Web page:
Proposal Title

SESSION 1.1: A Fresh Look at the History of the Vancouver Island Treaties

Presentation Type

Individual paper

Location

IB 1015

Start Date

4-5-2019 9:00 AM

End Date

4-5-2019 10:30 AM

Disciplines

Canadian History

Abstract

Despite the abundant scholarship on the Vancouver Island Treaties, many misconceptions persist about the history of those treaties. It is possible that I will not be able to develop one central argument for my presentation, but I will defend several arguments that do not exist at present in the literature, or that contradict the existing literature. My paper will argue that a careful examination of the evidence will show that the idea to negotiate agreements with Indigenous people on Vancouver Island originated with the top governors of the HBC (not with the British Colonial Office, and not with James Douglas), despite the fact that the HBC normally did not concluded treaties with Indigenous people. They sought those treaties for several expedient reasons, not because they (or personnel in the Colonial Office) believed the indigenous people of Vancouver Island had enforceable land rights. While I will agree that the Vancouver Island Treaties were, first and foremost oral agreements, I will also argue that it was to be expected that the HBC would look to the New Zealand Land Company (not Canada) when it sought to render the agreements in writing (in fact, I will identify the particular New Zealand land deed that was the basis of the written version of the Vancouver Island Treaties). I will argue that the evidence suggests that all of the parties understood that the agreements involves land surrenders.

This document is currently not available here.

Share

COinS
 
May 4th, 9:00 AM May 4th, 10:30 AM

SESSION 1.1: A Fresh Look at the History of the Vancouver Island Treaties

IB 1015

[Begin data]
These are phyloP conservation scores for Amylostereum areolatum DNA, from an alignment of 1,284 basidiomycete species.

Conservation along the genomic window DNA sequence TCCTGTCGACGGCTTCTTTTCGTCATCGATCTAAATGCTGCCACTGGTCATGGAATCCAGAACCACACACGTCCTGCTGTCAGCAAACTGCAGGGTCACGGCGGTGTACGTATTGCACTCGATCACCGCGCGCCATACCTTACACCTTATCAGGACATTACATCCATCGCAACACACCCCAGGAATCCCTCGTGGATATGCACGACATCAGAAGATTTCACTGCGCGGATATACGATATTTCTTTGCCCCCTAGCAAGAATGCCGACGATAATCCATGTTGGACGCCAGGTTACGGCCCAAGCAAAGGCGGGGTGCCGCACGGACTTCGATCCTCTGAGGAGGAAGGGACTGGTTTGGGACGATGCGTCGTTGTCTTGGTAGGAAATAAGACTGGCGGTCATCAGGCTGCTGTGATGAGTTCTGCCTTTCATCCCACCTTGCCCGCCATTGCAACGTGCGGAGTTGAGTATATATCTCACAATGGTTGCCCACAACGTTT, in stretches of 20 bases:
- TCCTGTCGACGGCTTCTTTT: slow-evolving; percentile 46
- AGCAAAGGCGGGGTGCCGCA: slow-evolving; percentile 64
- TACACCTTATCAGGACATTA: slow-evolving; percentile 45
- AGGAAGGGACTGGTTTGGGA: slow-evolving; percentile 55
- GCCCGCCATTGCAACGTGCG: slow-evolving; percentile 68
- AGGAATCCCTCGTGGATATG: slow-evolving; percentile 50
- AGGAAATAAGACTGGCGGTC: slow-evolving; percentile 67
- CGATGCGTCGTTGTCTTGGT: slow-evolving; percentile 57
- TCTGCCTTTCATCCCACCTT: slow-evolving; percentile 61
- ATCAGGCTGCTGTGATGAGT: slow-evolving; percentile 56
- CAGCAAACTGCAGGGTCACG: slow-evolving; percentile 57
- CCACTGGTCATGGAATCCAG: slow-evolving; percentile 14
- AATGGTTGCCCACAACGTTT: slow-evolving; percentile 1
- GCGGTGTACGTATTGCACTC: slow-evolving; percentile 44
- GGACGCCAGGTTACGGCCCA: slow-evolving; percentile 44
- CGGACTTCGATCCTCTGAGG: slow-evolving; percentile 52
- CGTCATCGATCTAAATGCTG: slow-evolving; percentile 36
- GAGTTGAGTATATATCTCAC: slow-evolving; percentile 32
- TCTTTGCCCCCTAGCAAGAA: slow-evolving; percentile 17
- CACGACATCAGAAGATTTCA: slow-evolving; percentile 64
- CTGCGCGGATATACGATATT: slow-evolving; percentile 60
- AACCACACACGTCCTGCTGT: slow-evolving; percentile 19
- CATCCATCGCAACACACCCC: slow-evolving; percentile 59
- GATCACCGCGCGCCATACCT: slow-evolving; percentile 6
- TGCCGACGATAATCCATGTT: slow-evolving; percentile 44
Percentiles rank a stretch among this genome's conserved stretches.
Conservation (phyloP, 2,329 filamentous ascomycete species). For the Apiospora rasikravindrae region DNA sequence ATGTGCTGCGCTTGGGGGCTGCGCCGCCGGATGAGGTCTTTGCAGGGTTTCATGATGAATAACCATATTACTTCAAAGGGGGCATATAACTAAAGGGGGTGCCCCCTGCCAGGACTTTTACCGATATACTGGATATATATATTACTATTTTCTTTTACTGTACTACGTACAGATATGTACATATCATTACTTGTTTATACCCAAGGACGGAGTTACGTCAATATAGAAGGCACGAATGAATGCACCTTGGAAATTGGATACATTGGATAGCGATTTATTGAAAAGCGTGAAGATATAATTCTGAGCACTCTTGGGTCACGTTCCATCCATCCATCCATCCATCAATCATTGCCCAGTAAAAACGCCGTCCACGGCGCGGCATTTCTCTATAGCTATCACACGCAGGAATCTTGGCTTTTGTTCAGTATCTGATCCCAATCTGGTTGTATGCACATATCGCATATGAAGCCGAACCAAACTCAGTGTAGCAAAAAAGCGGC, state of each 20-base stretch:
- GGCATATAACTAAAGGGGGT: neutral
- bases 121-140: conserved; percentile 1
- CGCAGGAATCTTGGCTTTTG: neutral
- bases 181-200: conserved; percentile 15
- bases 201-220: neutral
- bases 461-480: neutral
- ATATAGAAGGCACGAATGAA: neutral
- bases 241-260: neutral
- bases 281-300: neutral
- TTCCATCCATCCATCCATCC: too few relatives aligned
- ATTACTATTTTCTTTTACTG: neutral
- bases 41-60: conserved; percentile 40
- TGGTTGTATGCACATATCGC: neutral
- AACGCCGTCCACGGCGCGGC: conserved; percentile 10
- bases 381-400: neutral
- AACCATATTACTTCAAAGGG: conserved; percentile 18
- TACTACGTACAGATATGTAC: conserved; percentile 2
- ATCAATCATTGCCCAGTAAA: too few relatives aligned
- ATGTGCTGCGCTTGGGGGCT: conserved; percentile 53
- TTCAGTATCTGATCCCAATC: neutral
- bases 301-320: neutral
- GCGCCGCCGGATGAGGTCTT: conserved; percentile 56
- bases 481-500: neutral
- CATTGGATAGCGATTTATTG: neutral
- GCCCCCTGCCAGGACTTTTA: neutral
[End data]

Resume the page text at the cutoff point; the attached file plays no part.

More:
Despite the abundant scholarship on the Vancouver Island Treaties, many misconceptions persist about the history of those treaties. It is possible that I will not be able to develop one central argument for my presentation, but I will defend several arguments that do not exist at present in the literature, or that contradict the existing literature. My paper will argue that a careful examination of the evidence will show that the idea to negotiate agreements with Indigenous people on Vancouver Island originated with the top governors of the HBC (not with the British Colonial Office, and not with James Douglas), despite the fact that the HBC normally did not concluded treaties with Indigenous people. They sought those treaties for several expedient reasons, not because they (or personnel in the Colonial Office) believed the indigenous people of Vancouver Island had enforceable land rights. While I will agree that the Vancouver Island Treaties were, first and foremost oral agreements, I will also argue that it was to be expected that the HBC would look to the New Zealand Land Company (not Canada) when it sought to render the agreements in writing (in fact, I will identify the particular New Zealand land deed that was the basis of the written version of the Vancouver Island Treaties). I will argue that the evidence suggests that all of the parties understood that the agreements involves land surrenders.